The ocean seabed is yet to be mapped in detail – but this might soon change (Image: GEBCO)
The Chairman of The Nippon Foundation, Yohei Sasakawa, has announced that The Nippon Foundation – GEBCO Seabed 2030 project to map the bathymetry of the world’s entire ocean floor by 2030 has started.
The Nippon Foundation has pledged $2 million per year as seed money – and is calling on the resources of the international maritime community for additional support.
A concept paper for the project highlights that the vast majority of the world ocean has not been sampled by echo sounders even at a resolution of about 30 arc seconds.
Considering that many of the approximately one kilometer grid cells only have a single sounding in them, the percentage of the seafloor that has actually been measured by echo-sounders is considerably less than 18 percent.
Satellite altimetry-derived bathymetry has represented an advancement, providing global coverage of general estimates of depths.
However, it is far less precise than echo sounder-derived data and has far less resolution than modern multi-beam sonars.
Understanding the bathymetry (seabed depth) of the global ocean is imperative, not only for improving maritime navigation, but also for enhancing our ability to predict climate change and monitor marine biodiversity and resources, says Sasakawa.
The project will make a significant contribution to the U.N.’s Sustainable Development Goal 14: to conserve and sustainably use the oceans, seas and marine resources for sustainable development.
A comprehensive map of the seafloor will assist global efforts to combat pollution, aid marine conservation, forecast tsunami wave propagation, and help inform the study of tides, wave action, and sediment transport.
The need for bathymetric data was also highlighted by the disappearance in March 2014 of Malaysian Airlines flight, MH370.
tracklinesSince its launch, the project has made rapid progress, drawing on the experience of some 28 international organizations around the world.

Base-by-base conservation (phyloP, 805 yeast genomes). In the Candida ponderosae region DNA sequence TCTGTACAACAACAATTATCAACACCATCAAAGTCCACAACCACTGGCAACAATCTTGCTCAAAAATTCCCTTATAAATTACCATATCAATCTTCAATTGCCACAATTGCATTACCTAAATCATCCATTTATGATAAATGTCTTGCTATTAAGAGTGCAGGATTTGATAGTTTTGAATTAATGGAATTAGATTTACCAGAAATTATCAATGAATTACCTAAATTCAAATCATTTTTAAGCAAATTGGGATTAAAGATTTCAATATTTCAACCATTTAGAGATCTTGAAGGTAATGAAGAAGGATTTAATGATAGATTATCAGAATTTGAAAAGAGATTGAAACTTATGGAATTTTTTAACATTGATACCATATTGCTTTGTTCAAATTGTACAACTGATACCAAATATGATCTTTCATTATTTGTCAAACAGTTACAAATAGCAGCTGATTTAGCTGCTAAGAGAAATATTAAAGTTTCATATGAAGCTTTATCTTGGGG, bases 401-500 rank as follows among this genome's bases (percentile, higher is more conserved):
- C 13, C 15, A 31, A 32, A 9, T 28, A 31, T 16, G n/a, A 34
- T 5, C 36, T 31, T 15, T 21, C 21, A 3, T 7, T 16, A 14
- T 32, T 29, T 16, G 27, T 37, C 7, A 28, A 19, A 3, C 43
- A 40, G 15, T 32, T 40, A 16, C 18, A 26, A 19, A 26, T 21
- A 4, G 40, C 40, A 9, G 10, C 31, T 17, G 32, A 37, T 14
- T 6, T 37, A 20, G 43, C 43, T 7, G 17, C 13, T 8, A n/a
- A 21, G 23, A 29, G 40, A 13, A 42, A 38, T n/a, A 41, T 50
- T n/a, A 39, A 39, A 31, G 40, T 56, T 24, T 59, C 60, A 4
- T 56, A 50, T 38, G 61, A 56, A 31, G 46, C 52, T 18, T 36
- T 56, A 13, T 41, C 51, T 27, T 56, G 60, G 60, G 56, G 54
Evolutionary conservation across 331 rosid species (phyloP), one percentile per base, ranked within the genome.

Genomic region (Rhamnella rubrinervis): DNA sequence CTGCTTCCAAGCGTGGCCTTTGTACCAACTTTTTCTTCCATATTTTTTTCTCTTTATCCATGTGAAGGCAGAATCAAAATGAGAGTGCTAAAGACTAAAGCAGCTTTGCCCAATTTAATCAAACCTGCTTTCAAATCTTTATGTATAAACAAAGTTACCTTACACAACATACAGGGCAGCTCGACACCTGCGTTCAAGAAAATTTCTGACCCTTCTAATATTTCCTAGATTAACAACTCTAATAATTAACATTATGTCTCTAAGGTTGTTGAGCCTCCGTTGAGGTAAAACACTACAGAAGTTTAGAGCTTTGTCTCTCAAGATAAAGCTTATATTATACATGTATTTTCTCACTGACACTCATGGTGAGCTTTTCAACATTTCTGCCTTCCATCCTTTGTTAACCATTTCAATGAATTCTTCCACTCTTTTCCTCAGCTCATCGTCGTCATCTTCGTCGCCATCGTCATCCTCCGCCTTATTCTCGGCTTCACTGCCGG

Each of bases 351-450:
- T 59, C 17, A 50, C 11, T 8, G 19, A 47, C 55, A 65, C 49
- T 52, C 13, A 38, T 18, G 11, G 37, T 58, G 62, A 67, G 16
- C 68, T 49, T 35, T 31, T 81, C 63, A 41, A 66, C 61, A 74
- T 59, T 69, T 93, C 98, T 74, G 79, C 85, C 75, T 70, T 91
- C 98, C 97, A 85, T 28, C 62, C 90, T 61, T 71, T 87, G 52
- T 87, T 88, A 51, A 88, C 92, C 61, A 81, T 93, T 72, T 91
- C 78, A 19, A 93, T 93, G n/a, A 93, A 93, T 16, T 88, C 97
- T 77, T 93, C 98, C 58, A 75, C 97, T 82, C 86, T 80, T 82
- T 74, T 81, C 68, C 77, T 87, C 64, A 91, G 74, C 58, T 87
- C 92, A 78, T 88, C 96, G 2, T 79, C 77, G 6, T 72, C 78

The project’s structure is based on a roadmap produced by an establishment team of leading ocean mapping experts.
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“The Nippon Foundation alone cannot achieve the objectives of this ambitious project,” said Sasakawa.
“We will need the support of a large number of stakeholders, including world-leading technical experts.
It is crucially important that the maritime community comes together to achieve this important goal.”
As shallow seas lie mostly in the territorial waters of coastal states and much of the responsibility for mapping these waters will rest with local hydrographic agencies, most of the effort of the Nippon Foundation GEBCO Seabed 2030 Project will be focused on the 93 percent of the world’s oceans that is deeper than 200 meters and often beyond the jurisdiction of local hydrographic agencies.
For the other seven percent, the project will work closely with local hydrographic agencies to obtain shallow water data wherever possible.
Four Regional Centers have been set up, each with responsibility for a region of the world’s ocean, with a Global Center to produce the global map.
The Regional Centers are based at The Alfred Wegener Institute (AWI), Germany, covering the Southern Ocean; The National Institute of Water and Atmospheric Research (NIWA), Wellington, New Zealand, covering the South and West Pacific Ocean; The Lamont Doherty Earth Observatory, Columbia University, U.S., covering the Atlantic and Indian Oceans; and Stockholm University, Sweden, in partnership with the University of New Hampshire, U.S., for the North Pacific and Arctic Ocean.
The Global Center, which is responsible for centralized data management and products, is based at the U.K. National Oceanography Center, Southampton.
The Regional Centers will identify existing data from their assigned regions that are not currently in publicly available databases and seek to make these data available.
They will develop protocols for data collection and common software and other tools to assemble and attribute appropriate metadata as they assimilate regional grids using standardized techniques.
(cortesy of OMG)
It will also act as the central focal point for the coordination of common data standards and processing tools.
The project will encourage and help coordinate and track new survey efforts and facilitate the development of new technologies that can increase the efficiency of seafloor mapping.
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Satinder Bindra has been appointed leader of the international project team and brings a wealth of experience to the project, having previously worked for the Asian Development Bank, the United Nations Development Programme and UN Environment, where he promoted key environmental initiatives and sustainable development.
Bindra said: “This is a challenging opportunity to build a global common good and do something meaningful for our future generations.
The scale and scope of the project is such that we will have to work with international organizations, universities, civil society, the private sector, maritime industries -including fishing and shipping, youth organizations and citizens from every corner of the world.
As we strengthen our cooperation, we will deepen our understanding of the oceans and enhance our ability to map the remaining 85 percent of the ocean floor much faster than ever before.’’
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